Gannet was laid down at Sheerness Royal Dockyard in 1877 and launched on 31 August 1878.[1] She was commissioned on 17 April 1879,[1] and was classified as both a sloop of war and a colonial cruiser. She was capable of nearly 12 knots under full steam or 15 knots under sail.[citation needed]


The primary purpose of ships of the Gannet's class was to maintain British naval dominance through trade protection, anti-slavery, and long term surveying.

Shadowing the War of the Pacific

Gannet served her first commission from 17 April 1879 to 20 July 1883 on the Pacific Station under Admiral Rous de Horsey.[2] She sailed from Portsmouth, across the Atlantic and via Cape Horn to the port of Panama City on the Pacific coast of Central America. She spent much time shadowing the events of the War of the Pacific before embarking on a patrol around the Pacific. She returned to Sheerness to pay off in July 1883,[2] and underwent a two-year refit.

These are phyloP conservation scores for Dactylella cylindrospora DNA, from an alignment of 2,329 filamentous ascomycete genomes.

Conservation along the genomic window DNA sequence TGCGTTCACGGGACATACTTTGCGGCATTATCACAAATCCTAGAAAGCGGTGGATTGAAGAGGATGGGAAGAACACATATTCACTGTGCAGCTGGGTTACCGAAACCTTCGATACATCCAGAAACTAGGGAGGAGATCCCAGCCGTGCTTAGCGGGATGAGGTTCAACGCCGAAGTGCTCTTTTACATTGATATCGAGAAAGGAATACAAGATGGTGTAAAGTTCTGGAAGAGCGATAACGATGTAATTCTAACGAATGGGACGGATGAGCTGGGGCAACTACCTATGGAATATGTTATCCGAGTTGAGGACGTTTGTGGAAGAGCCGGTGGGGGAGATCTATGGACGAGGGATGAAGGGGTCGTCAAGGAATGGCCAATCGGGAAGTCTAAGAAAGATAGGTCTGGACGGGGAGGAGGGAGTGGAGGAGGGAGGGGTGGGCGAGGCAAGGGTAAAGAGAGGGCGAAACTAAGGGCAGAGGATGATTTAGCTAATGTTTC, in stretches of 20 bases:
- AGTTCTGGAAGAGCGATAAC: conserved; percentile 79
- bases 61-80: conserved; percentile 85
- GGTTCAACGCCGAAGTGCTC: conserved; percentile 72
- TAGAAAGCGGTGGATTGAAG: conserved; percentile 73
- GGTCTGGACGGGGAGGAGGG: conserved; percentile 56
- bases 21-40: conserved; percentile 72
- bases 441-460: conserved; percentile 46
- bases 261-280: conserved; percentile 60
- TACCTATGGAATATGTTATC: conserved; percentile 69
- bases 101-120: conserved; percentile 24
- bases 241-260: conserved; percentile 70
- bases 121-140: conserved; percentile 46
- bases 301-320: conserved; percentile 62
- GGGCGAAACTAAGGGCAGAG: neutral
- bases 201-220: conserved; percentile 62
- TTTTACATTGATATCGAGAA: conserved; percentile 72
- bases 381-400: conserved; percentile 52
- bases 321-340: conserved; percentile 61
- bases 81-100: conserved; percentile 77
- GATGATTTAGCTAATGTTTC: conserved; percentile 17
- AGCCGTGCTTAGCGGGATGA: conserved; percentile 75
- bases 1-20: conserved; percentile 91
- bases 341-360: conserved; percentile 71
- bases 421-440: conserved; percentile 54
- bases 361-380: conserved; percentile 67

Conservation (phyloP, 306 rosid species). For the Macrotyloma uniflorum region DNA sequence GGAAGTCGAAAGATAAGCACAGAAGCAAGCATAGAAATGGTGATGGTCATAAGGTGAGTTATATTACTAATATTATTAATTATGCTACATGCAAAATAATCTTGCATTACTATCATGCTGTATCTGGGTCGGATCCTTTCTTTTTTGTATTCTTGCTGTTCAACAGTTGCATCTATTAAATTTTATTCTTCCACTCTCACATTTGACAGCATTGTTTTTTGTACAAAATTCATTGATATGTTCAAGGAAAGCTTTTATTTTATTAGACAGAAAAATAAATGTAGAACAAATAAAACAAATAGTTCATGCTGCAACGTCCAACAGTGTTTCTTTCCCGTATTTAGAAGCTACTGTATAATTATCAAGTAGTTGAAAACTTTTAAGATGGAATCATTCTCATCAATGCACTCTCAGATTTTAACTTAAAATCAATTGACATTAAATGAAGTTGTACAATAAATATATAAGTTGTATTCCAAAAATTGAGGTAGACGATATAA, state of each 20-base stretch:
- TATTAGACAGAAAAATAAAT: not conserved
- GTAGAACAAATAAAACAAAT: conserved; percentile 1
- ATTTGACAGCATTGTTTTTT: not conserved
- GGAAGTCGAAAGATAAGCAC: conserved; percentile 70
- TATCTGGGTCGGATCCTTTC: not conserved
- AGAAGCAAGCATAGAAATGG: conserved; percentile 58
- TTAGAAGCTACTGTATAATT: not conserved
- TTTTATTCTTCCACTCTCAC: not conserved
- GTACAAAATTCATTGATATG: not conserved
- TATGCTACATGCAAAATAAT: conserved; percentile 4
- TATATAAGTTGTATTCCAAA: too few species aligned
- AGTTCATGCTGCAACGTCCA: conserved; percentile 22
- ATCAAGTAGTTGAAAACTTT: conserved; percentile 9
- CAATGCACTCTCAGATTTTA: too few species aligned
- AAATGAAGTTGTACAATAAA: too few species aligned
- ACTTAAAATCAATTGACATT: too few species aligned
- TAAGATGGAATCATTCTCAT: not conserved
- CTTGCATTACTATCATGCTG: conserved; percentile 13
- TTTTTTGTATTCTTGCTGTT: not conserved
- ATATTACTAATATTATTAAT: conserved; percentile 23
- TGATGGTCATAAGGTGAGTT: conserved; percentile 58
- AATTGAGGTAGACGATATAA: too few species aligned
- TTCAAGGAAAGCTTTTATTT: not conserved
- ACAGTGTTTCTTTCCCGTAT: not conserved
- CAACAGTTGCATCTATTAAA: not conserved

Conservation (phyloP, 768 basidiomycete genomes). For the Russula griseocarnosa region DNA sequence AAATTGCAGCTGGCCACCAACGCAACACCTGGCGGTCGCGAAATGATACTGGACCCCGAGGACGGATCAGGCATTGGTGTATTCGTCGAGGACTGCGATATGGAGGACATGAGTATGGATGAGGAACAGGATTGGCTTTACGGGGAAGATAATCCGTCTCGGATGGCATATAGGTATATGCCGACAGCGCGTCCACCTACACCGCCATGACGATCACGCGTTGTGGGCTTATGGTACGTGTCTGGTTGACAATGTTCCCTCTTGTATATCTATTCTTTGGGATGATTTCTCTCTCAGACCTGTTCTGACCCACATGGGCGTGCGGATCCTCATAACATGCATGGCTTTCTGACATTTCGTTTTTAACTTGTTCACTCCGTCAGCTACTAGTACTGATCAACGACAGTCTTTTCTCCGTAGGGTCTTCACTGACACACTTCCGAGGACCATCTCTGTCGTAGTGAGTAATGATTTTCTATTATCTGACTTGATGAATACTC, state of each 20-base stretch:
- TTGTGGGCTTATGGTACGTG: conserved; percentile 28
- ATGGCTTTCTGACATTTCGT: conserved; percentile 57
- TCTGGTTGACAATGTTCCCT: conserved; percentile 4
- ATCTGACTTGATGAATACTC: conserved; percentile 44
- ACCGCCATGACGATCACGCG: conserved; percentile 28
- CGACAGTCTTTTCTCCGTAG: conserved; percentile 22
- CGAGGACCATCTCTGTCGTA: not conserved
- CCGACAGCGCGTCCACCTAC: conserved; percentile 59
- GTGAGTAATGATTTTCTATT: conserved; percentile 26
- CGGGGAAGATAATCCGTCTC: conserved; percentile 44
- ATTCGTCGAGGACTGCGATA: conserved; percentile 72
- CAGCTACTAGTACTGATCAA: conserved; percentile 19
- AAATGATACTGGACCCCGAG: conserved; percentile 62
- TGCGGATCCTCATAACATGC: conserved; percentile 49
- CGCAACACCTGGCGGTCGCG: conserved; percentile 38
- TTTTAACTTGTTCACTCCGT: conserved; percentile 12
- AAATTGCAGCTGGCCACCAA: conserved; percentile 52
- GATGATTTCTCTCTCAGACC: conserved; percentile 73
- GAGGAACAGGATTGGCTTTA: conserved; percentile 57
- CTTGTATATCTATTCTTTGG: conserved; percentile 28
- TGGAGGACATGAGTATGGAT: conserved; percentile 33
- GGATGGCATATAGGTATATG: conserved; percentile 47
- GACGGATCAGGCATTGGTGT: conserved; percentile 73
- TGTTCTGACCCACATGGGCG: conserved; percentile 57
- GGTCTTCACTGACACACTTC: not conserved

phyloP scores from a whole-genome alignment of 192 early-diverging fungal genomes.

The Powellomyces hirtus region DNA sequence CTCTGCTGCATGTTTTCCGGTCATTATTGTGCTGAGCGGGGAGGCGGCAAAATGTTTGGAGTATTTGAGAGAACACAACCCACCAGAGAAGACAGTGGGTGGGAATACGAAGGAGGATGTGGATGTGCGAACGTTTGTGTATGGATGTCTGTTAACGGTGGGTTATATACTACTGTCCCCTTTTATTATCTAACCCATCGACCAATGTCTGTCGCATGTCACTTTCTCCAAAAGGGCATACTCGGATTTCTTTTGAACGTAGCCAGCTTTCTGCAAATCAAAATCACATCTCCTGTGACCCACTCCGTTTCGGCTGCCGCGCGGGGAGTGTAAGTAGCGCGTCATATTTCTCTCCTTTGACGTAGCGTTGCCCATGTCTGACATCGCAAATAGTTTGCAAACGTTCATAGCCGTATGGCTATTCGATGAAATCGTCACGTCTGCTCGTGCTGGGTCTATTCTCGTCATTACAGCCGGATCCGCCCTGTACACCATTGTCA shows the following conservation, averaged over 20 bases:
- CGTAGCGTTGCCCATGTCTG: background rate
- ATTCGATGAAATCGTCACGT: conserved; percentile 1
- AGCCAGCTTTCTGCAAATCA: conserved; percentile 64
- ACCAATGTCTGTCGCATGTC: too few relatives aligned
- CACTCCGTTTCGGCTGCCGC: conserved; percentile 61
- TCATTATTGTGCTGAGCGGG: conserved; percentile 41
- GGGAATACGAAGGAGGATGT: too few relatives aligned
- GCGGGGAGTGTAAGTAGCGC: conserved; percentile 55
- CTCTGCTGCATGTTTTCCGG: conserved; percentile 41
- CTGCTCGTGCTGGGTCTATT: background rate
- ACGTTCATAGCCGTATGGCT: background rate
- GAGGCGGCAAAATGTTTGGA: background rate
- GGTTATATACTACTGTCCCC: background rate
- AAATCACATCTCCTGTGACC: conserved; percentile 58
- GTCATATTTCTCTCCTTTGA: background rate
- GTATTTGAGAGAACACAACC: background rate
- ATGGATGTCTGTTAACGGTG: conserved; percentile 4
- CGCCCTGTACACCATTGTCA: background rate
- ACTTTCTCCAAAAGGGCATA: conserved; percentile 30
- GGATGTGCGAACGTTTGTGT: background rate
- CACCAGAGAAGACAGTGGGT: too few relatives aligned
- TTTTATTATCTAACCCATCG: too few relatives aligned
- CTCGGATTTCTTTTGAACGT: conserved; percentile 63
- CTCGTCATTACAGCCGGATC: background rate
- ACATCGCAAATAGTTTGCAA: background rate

The Mediterranean and the Mahdist War

Gannet recommissioned at Sheerness on 3 September 1885 and sailed to join the Mediterranean Fleet.[2] She was initially used to support the forces of Major-General Sir Gerald Graham during the first Suakin Expedition in the Sudan. Anti-slavery patrols took her into the Red Sea, searching suspicious ships.[2] On 11 September 1888, she was recalled from a mid-commission refit at Malta and ordered to relieve Dolphin at the besieged port of Suakin, Sudan. On 17 September she engaged anti-Anglo-Egyptian forces led by Osman Digna for nearly a month, firing 200 main armament shells and nearly 1,200 Nordenfelt rounds.[2] Gannet was relieved by Starling on 15 October and paid off at Malta on 1 November 1888.[2]